2020 Friendship Circle Virtual Banquet Recap


They gathered in Livingston, in Randolph, in Short Hills and in cities around the world. From kitchen stools and living room sofas, more than 1,000 people joined together online for the Friendship Circle Annual Banquet, COVID-style.

After joking that Friendship Circle was “upgrading” the banquet with sofa seating, Rabbi Yisroel Rosenblum, director of Living Legacy, started off the virtual event, acknowledging that “While we are celebrating this banquet with social distancing, we truly feel social closeness with all of you joining us tonight.” 

Though not an in-person dinner, the event had all the hallmarks of the annual Friendship Circle Banquet. This year’s honorees were the Friendship Circle participants—children, teens and adults—and FC volunteers. 

Video clips from various media outlets showcased the year that was at Friendship Circle and LifeTown. Starting from the grand opening in September and moving into the usage of LifeTown by local schools and finally the spring car parades after the pandemic outbreak, the clips from news stations gave a picture of just how Friendship Circle and LifeTown impact people’s lives.

Beth Skolnick knows that impact firsthand as her daughter, Rebekah, participates in Friendship Circle programs. Skolnick shared her thoughts during the banquet, praising not just FC, but the teen volunteers.

“The Friendship Circle volunteers that have come into our lives have been amazing,” Skolnick said. “During this hard time we are all facing with Covid-19, our volunteers are still checking with us via text and video calls all facilitated by Friendship Circle.”  

Noting the many programs and events that Friendship Circle has hosted since the lockdown went into effect in March—among them are car parades, holiday and Shabbat-food distribution, online cooking and exercise classes, virtual Torah Circle and more—Skolnick said Friendship Circle is “fostering a sense of community without the possibility of meeting in person, which is not easy to do.”

Also sharing her personal experience, and speaking on behalf of other teen volunteers, was Liat Cohen. Liat was 10 when she first learned about Friendship Circle and as soon as she was old enough, she joined as a volunteer. Several years into her volunteering, she was paired up with Benji.

“Although Benji is in a wheelchair and only says a handful of words – it was quickly obvious that Benji is more similar to other kids than he is different,” Liat said during her speech. “When the quarantine began, I was sad to realize that I was not going to see Benji for a while. Video calls have allowed me to see him virtually, which I love.”

The dinner also paid tribute to Rita Waldor, whose first yahrzeit was during that same week. Rita and her husband, Jerry, had been longtime Friendship Circle supporters. After her husband Jerry passed away in 2005, Rita started an award for FC Teen volunteers in his memory. During the banquet, it was announced that the annual award will now be known as the Rita and Jerry Waldor Fellowship Award.

Addressing everyone watching the Banquet, Friendship Circle/LifeTown CEO Rabbi Zalman Grossbaum said, “We started the year with the opening of the LifeTown: The Jerry Gottesman Center … from that moment things went through the roof.”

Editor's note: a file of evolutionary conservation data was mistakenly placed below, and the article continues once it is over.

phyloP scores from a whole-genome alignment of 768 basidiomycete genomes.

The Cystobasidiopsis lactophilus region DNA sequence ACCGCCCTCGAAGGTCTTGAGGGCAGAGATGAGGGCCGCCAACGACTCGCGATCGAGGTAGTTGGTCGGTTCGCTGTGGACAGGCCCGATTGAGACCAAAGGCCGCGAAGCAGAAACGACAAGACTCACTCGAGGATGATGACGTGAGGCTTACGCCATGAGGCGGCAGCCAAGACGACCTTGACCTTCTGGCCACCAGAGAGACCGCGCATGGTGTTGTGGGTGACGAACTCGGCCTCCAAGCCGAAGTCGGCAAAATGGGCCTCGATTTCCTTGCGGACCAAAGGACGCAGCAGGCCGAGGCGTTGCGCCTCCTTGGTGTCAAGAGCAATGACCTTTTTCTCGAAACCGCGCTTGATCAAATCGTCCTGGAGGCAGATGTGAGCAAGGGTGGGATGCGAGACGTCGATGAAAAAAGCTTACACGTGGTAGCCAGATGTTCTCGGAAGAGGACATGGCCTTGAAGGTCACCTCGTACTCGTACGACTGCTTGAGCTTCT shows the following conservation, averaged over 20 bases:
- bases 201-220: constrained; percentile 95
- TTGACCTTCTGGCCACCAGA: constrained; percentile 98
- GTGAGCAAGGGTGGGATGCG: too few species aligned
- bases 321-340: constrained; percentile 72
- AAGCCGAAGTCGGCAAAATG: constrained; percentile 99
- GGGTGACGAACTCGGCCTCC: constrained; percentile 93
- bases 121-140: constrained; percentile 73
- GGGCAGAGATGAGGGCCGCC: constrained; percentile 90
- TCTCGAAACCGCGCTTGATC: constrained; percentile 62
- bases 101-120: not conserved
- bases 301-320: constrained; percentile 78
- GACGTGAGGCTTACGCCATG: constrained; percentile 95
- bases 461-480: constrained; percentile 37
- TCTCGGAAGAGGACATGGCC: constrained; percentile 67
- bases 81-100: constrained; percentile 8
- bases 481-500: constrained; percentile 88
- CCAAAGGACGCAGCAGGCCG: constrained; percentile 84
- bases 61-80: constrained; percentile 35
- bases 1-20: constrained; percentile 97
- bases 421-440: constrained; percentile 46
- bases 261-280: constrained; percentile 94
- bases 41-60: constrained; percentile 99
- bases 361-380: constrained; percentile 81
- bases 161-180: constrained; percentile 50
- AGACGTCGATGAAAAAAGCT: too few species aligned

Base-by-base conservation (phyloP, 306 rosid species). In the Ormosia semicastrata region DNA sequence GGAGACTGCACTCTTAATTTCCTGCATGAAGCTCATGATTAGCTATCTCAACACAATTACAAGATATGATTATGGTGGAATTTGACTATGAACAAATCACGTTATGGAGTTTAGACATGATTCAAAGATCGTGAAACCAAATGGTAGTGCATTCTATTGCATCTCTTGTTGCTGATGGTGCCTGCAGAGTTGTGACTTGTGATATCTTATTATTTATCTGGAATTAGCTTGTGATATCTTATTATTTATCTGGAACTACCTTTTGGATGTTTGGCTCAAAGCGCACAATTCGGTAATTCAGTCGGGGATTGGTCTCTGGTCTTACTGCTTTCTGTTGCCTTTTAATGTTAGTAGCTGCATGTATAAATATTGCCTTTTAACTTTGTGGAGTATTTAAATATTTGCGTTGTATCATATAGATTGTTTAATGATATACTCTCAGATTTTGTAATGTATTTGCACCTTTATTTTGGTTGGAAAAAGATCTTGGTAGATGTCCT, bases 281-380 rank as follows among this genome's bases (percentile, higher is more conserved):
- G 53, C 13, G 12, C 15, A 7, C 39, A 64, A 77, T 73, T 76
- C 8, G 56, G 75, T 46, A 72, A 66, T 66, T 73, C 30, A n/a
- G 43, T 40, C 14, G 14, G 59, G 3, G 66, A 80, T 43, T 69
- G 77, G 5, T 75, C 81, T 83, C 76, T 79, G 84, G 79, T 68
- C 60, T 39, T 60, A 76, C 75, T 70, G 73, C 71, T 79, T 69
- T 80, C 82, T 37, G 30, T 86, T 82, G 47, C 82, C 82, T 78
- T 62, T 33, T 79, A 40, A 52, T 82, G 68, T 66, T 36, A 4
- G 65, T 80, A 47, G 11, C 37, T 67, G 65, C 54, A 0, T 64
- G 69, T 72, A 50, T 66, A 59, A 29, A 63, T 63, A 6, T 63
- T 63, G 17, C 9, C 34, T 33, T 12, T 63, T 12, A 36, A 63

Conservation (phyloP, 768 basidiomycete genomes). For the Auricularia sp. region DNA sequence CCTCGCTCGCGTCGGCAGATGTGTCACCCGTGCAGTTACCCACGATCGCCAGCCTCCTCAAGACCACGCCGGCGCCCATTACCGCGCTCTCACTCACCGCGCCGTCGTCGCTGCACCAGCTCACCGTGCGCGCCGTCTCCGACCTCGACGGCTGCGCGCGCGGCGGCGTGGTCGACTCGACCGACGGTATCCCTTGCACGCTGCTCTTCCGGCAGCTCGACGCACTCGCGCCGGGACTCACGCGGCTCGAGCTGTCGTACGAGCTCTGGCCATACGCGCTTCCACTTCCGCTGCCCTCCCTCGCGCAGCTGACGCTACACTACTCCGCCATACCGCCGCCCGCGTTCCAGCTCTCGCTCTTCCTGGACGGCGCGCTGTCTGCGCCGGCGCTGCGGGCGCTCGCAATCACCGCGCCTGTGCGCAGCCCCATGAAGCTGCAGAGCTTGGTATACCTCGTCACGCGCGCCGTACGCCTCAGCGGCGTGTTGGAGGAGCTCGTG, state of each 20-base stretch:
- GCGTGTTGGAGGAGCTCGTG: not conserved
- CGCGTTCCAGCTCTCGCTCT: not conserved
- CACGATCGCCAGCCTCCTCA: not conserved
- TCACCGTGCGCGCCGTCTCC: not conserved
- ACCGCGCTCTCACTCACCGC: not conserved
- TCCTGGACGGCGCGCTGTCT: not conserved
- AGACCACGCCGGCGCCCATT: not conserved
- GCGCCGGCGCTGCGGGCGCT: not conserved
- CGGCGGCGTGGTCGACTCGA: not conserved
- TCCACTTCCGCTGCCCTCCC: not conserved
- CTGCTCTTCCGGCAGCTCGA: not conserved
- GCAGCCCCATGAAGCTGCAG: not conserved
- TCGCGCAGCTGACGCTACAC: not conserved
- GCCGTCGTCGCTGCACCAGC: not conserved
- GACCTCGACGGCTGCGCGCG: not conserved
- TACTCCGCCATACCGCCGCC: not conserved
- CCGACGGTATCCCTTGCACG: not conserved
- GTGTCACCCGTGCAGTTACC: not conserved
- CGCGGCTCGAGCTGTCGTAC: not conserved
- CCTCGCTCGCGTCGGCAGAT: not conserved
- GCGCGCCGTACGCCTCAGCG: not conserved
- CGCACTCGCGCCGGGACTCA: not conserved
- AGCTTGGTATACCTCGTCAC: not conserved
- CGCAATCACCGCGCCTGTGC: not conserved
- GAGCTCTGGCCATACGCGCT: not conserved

“The LifeTown story was in the news worldwide, the coming months were so promising as the LifeTown story went viral — that is until the world decided to go viral and out of the blue everything came to a screeching halt,” he continued, promising that Friendship Circle and LifeTown will continue to create innovative programs to reach its families.

Grossbaum also announced creation of a new LifeTown Endowment Fund thanks to a $1 million challenge grant from LifeTown supporters. 

“While we are, of course, focused on the immediate future, the financial crisis has highlighted the importance of long-term financial stability. To that end, we are beyond grateful to some very special people who stepped forward to create a challenge grant.” 

A video documentary from JEM (Jewish Educational Media) showcased the Lubavitcher Rebbe, Rabbi Menachem Mendel Schneerson, of blessed memory, and his belief that people with special needs also have special missions in life and need to be welcomed into the community, not isolated.

“That is a directive and inspiration that keeps us moving toward a world of true inclusion and opportunity,” said Grossbaum, wrapping up the Banquet’s broadcast.

Some of the people who joined the broadcast, couldn’t wait to share their thoughts. Said one viewer, “Amazing program. Tears and ending with a great laugh! Kol HaKavod everyone!”

Melissa Scerbo, a Friendship Circle parent, encapsulated the reaction to the online event. 

“I just wanted to reach out and say thank you again for all that you do. The banquet was so beautiful. I sat there reflecting on how much being part of Friendship Circle has changed our lives this past year.

I felt so alone and I felt like my family didn’t fit in or belong anywhere. Not even with relatives,” she said, adding that with Friendship Circle, “[a]ll that changed. 

“No one looks twice if my kids are having a rough time. Everyone always has so much love and positivity to offer. I feel like we belong,” Scerbo continued. “I can’t put into words how that’s impacted me. … I just sat there crying watching the Lubavitcher Rebbe talk about special kids like mine. I thank G-d that he chose such special people with such big hearts to befriend children like mine, who are so often left behind. You inspire me.”

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